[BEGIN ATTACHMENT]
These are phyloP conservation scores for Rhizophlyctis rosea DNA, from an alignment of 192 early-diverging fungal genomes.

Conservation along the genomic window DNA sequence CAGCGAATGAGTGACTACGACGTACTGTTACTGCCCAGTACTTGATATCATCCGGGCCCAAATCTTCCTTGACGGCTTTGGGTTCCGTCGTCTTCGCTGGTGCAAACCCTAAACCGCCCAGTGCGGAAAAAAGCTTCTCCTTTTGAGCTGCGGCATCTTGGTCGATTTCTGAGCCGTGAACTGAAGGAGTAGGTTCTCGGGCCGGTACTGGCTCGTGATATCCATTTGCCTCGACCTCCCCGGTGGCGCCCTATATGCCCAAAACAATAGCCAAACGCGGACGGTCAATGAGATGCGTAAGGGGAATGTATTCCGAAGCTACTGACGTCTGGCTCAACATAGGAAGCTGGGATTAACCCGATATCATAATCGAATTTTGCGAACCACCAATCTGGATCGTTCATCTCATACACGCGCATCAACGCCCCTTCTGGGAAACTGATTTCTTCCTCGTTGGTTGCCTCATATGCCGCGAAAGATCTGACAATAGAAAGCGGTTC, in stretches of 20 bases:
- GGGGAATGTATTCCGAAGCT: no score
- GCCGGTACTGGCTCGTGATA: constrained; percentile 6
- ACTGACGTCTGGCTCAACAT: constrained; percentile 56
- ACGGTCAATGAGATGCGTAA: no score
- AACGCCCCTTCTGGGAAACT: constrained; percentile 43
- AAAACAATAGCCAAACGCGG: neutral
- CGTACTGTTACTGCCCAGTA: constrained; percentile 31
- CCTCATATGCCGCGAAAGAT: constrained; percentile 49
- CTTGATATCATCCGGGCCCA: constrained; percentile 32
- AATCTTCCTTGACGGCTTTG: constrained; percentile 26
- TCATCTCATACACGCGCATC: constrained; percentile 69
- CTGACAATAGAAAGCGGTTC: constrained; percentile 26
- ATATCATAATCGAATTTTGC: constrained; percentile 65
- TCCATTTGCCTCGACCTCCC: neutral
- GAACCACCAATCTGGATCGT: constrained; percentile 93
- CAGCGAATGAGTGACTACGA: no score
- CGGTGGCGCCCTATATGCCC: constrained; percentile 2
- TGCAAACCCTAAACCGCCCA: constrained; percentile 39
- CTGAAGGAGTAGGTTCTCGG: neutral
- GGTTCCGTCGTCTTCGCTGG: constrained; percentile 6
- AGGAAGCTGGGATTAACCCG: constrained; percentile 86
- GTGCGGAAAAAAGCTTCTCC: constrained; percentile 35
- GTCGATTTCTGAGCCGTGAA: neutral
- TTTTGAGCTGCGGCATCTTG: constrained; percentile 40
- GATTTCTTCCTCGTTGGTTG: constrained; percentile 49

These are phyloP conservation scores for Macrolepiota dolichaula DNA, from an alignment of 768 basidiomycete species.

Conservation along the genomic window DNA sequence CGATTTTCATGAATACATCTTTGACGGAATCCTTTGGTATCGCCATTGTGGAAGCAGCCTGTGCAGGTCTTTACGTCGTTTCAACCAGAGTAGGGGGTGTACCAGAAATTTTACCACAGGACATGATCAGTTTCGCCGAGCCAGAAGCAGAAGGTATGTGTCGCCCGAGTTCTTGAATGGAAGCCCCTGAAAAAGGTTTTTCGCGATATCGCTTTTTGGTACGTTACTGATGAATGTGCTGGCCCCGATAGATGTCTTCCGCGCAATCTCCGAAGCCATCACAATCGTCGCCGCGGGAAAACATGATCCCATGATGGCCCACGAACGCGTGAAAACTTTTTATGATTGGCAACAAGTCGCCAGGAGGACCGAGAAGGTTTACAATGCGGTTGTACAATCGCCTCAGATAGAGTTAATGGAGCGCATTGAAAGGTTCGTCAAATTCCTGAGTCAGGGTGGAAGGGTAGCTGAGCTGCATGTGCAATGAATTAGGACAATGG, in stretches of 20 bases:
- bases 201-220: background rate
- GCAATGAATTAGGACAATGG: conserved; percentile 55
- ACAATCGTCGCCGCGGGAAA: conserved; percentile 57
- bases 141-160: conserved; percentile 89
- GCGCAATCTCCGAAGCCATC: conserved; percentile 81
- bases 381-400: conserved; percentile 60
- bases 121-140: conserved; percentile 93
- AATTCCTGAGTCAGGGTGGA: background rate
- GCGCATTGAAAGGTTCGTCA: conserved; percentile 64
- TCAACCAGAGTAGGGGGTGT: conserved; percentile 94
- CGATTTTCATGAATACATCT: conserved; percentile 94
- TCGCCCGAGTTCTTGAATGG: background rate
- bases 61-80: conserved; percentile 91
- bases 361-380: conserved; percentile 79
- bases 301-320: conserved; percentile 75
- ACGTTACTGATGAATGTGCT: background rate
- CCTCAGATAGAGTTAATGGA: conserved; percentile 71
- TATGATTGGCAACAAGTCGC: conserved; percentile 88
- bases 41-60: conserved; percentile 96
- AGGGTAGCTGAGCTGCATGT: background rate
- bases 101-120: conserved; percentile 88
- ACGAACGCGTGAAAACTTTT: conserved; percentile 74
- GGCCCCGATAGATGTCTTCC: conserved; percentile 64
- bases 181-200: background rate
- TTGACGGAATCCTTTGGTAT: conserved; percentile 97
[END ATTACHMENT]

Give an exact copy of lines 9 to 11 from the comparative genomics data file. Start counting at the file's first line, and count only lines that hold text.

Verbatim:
- CGTACTGTTACTGCCCAGTA: constrained; percentile 31
- CCTCATATGCCGCGAAAGAT: constrained; percentile 49
- CTTGATATCATCCGGGCCCA: constrained; percentile 32